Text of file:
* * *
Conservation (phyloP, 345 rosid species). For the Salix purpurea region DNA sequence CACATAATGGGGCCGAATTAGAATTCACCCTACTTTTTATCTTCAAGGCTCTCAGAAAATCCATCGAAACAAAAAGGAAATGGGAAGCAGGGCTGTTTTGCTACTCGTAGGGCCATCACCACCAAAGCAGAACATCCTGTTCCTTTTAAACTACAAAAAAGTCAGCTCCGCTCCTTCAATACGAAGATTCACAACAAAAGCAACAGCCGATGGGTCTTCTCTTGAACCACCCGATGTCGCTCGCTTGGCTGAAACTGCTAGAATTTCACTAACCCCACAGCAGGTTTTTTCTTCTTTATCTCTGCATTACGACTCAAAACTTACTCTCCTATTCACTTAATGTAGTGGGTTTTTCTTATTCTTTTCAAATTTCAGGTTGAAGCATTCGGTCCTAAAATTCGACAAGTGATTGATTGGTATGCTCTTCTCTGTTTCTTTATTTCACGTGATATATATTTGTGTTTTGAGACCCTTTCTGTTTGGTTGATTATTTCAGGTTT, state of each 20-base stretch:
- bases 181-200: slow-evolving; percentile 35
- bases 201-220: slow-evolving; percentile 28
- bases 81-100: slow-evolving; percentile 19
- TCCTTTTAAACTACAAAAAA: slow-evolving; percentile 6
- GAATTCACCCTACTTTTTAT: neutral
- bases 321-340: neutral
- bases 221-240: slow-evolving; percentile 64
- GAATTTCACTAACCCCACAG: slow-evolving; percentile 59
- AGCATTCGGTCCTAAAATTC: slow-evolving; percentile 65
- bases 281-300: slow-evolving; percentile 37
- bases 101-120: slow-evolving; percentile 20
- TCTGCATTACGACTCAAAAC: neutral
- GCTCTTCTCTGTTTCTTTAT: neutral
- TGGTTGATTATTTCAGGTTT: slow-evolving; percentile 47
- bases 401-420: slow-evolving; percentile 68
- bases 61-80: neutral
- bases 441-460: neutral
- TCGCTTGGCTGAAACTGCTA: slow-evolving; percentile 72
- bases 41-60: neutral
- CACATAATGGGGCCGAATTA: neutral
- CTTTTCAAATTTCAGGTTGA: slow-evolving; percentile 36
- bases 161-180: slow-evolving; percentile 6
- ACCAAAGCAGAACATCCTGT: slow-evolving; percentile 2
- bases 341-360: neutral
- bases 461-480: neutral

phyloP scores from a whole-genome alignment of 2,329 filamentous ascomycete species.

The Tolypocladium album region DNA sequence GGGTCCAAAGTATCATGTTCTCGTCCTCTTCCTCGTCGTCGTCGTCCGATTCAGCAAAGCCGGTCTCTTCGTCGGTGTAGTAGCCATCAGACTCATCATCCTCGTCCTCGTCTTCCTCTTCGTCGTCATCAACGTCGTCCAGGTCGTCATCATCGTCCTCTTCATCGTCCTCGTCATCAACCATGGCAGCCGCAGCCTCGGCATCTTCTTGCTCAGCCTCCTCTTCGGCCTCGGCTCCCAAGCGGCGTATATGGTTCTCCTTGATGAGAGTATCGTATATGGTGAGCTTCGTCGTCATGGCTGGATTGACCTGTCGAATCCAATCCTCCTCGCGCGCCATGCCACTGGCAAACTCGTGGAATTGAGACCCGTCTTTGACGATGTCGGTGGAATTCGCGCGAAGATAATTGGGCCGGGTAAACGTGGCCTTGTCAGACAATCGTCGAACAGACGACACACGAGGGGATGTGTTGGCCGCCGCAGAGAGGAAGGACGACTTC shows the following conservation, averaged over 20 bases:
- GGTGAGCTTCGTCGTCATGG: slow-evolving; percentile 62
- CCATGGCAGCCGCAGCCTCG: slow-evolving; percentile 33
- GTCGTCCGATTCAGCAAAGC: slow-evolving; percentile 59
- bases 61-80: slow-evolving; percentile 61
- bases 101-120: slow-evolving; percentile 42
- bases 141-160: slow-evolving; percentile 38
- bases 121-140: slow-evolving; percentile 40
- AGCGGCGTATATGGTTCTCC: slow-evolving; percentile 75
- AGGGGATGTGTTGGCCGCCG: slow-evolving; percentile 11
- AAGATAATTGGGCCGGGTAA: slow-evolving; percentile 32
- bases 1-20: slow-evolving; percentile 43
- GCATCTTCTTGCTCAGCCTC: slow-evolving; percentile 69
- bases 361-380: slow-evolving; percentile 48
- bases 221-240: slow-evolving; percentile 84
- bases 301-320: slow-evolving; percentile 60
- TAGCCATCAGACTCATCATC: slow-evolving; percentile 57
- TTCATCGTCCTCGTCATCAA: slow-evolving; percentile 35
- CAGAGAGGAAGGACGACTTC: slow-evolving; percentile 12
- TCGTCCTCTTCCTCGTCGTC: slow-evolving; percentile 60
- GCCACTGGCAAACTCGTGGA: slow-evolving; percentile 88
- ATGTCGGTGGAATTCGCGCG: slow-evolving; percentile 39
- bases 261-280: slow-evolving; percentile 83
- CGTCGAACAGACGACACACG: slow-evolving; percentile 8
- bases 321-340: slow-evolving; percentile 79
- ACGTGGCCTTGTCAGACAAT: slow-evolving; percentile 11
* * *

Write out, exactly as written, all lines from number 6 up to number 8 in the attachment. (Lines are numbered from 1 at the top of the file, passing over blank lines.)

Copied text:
- GAATTCACCCTACTTTTTAT: neutral
- bases 321-340: neutral
- bases 221-240: slow-evolving; percentile 64